KISS. It’s a band you either love or hate. It’s always been that way — no middle ground. However, I think I’ve found a way to bridge the gap between these two camps: read Nothin’ To Lose: The Making of KISS 1972-1974. There’s plenty of ammo for whichever side you’re on — and for the other side as well.
Me? I always loved KISS as a kid. I loved their big, dumb anthems, their sharp guitar hooks and, yes, the “show.” It was a refreshing, sometimes necessary antidote for those of us who did not like Yes, Emerson, Lake and Palmer or the Doobie Brothers. It could also be a ticket towards getting your ass kicked in junior high school.
As I got older, I came to loathe the blatant commercialism and “product” that Simmons and Stanley came to view KISS as. It seemed less and less a band that wanted to “rock and roll all nite” and more of a corporation that wanted to earn a “profit every day!”
I’ll be honest; I almost quit the book on the very first page of the introduction, which features quotations by BOTH the I-Ching and Ralph Waldo Emerson. Really? In the next paragraph I’m told KISS is “part of the fabric of American pop culture, standing alongside…Elvis Presley, James Dean and Marilyn Monroe.” Yeeesh.
By all accounts (but particularly their own), Simmons and Stanley were the driving force, just a couple of average musicians who believed so strongly in themselves and their vision that they willed their band into one of the most successful entities in the history of show business. That’s right show business…not rock ‘n’ roll, and that’s an important distinction. Their success is described as “against all odds” and “miraculous.” It is grating when the hyperbole contradicts itself: KISS is “far from your overnight success story,” but shortly thereafter “in record speed (KISS) pull off the impossible.” Well…which one is it?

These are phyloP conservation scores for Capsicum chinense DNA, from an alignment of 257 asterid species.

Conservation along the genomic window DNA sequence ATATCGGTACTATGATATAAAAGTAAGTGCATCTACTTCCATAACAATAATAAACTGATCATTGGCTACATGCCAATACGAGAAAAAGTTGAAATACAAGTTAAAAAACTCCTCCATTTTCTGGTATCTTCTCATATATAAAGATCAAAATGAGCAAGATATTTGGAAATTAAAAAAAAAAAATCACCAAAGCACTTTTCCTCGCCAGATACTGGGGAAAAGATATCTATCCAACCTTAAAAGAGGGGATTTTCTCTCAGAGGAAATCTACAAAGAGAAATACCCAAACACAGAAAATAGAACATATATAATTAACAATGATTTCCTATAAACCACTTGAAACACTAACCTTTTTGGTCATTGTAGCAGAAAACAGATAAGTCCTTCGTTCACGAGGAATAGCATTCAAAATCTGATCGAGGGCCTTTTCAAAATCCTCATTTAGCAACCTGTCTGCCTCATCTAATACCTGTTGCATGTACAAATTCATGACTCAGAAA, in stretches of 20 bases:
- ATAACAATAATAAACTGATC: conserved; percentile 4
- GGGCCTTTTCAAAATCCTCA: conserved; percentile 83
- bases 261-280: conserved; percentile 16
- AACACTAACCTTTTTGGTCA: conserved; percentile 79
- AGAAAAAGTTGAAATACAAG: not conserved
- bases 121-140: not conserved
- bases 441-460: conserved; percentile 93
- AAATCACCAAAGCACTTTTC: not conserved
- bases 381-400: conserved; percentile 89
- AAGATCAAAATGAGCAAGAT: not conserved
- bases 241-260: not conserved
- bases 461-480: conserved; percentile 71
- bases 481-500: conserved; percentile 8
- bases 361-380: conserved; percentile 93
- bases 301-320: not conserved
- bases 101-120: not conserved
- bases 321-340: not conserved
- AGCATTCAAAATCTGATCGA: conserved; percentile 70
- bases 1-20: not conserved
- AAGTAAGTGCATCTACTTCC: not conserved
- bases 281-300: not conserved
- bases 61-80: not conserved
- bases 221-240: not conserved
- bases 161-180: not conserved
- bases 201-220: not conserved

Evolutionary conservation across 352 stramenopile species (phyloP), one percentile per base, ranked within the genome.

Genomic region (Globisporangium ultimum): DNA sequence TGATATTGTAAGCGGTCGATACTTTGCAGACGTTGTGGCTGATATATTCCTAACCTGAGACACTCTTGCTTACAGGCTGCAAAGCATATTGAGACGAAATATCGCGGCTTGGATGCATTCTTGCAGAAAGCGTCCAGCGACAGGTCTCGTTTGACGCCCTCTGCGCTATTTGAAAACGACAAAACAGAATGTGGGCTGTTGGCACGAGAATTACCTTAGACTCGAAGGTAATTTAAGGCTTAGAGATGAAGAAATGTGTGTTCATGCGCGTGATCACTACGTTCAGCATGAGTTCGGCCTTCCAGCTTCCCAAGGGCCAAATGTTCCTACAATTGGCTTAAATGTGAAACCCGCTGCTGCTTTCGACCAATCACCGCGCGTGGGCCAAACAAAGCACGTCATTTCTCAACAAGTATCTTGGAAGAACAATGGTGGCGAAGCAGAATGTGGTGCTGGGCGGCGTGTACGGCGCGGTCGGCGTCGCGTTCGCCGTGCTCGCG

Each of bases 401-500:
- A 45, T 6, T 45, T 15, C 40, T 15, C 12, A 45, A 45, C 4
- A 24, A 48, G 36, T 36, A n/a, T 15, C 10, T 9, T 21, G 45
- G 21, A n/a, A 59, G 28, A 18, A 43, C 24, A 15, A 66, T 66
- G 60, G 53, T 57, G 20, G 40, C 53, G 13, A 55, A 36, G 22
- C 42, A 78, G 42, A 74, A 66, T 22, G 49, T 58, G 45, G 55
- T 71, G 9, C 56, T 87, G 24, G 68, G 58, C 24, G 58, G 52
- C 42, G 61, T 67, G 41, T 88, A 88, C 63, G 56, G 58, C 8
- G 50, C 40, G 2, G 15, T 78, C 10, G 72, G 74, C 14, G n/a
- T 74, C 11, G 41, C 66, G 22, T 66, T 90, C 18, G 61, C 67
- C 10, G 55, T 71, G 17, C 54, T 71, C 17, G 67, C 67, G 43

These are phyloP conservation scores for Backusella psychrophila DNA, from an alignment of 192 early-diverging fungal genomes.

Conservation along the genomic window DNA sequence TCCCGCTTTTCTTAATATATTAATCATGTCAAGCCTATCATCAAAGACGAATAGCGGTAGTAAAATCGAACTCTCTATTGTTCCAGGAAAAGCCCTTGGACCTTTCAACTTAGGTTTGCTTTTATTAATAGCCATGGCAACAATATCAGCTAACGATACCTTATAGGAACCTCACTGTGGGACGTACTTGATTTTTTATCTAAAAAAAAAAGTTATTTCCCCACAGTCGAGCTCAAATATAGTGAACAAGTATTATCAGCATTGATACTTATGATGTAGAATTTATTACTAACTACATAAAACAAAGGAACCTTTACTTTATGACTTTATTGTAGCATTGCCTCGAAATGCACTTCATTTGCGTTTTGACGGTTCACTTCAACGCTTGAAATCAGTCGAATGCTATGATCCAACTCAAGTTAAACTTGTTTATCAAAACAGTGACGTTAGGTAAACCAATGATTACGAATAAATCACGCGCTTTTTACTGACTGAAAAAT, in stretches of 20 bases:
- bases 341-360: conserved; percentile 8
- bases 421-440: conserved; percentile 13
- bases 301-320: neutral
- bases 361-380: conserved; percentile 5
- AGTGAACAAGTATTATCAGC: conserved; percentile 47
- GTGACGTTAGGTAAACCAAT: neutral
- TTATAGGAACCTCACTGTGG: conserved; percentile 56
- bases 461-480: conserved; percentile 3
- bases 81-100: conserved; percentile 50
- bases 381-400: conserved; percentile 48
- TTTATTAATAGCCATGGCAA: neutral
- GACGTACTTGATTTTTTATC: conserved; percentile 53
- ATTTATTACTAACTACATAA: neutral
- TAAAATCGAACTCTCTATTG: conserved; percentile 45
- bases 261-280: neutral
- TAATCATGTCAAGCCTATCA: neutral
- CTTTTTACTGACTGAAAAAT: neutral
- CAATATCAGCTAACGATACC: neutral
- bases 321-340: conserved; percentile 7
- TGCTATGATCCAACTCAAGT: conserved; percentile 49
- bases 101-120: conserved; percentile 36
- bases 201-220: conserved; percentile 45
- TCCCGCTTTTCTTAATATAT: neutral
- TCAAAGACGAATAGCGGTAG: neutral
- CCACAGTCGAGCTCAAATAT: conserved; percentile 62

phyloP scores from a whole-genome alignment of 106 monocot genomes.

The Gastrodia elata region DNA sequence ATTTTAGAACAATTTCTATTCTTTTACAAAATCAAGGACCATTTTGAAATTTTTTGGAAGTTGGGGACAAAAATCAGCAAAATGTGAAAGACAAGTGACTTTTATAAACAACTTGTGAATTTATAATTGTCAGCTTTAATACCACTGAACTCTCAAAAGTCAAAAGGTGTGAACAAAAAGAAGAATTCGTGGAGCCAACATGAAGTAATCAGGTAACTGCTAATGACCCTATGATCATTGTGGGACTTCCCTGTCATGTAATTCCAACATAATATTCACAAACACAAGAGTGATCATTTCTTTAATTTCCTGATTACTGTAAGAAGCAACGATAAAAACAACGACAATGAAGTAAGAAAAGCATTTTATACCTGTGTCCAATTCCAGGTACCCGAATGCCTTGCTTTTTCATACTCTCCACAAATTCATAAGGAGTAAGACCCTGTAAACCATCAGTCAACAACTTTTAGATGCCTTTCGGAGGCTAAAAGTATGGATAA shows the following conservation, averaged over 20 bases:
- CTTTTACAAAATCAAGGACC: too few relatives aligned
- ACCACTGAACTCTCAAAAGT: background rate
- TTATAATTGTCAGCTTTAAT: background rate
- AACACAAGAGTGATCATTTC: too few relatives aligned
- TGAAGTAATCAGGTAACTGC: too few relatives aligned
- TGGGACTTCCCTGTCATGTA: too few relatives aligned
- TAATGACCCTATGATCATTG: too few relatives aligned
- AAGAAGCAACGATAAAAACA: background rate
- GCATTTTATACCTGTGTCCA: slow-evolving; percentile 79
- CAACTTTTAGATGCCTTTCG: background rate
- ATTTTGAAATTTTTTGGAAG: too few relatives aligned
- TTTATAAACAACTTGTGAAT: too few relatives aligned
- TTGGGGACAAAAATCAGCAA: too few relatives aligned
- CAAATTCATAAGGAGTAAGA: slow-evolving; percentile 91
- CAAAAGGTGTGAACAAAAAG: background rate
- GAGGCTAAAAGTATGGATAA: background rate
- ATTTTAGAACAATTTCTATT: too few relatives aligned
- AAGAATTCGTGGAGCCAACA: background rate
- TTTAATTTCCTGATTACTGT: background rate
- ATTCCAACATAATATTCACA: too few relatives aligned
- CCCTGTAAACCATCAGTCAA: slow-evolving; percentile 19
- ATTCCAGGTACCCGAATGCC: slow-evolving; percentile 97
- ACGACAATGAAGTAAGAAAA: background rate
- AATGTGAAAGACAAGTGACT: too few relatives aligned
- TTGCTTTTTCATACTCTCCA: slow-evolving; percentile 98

Getting through the self-congratulatory backslapping is a chore. Simmons, particularly, keeps shooting himself in the foot: their decision to break up the old band to form KISS “reminds me of that scene in 2001: A Space Odyssey where a monolith appears and apes for no reason walk up and touch it and have this great quantum leap forward in the evolutionary path.” Uhh…Gene…remember “Beth?”
So it is. Paul and Gene lack nothing if not chutzpah and part of me waited for one to invent sliced bread, while the other discovered electricity (although Stanley, did apparently, “invent” posters and flyers to advertise gigs…who knew!).
But they did have the foresight that a visual component, something far beyond what Alice Cooper and the New York Dolls had imagined, could find a rock ‘n’ roll audience. They worked relentlessly and surrounded themselves with key players — a resourceful manager and a devoted crew for starters— who shared that vision and worked equally hard to help them achieve success. The book is nothing if not a testament to the power of team-building and positive thinking.
So how is the book? It’s really good, packed with details about these formative years that will keep fans hooked and will likely be the definitive account of the band. All four of the original members, as well as the major players — manager Bill Aucoin, Casablanca founder Neil Bogart, label and publicity people, roadies, fans, DJs — contribute and there’s a lot of information to take in. Luckily, the chapters and overall narrative are very well organized making it very easy to follow.
Virtually every band that opened for KISS speaks of them highly; unlike many headliners, KISS allowed soundchecks, access to backstage food and drink, and offered up advice and praise. RUSH, apparently, were huge road buddies. I was also psyched to get insight on the album cover for Dressed To Kill. Although a lot of ink is devoted to the "ALIVE" packaging, Dressed To Kill was always my favorite cover: makeup and suits, with that title, was a stroke of genius.
Each album and tour is dissected and there’s a breakdown of how the “concept” of KISS developed along the way; that is fascinating stuff. One thing’s for sure, it took A LOT of money, mostly financed on Aucoin’s AMEX and Bogart’s hustling abilities. KISS was a very expensive show to put on and their records, until “ALIVE,” sold only modestly. Those live shows, by the way, affected the entire live rock ‘n’ roll presentation; to this day, their impact cannot be overstated.
The book ends in 1976 — the year “ALIVE” blew up and KISS was officially everything they wanted and predicted they’d be. Still to come would be the $4,000 KISS Koffins, the plush dolls and KISS cruises, but this book details how the plans were first laid for world domination and how the band and its inner circle executed them flawlessly, despite a constant cash shortage and facing equal parts apathy and disdain from most critics and magazines.
Many years ago, I read a review about the debut album from the band Boston that applies doubly so to KISS: "The product is so perfectly crafted that it is a well-oiled machine...a juggernaut. You can’t really love it or hate it; all you can do is step back and salute it as it rolls down Main Street."
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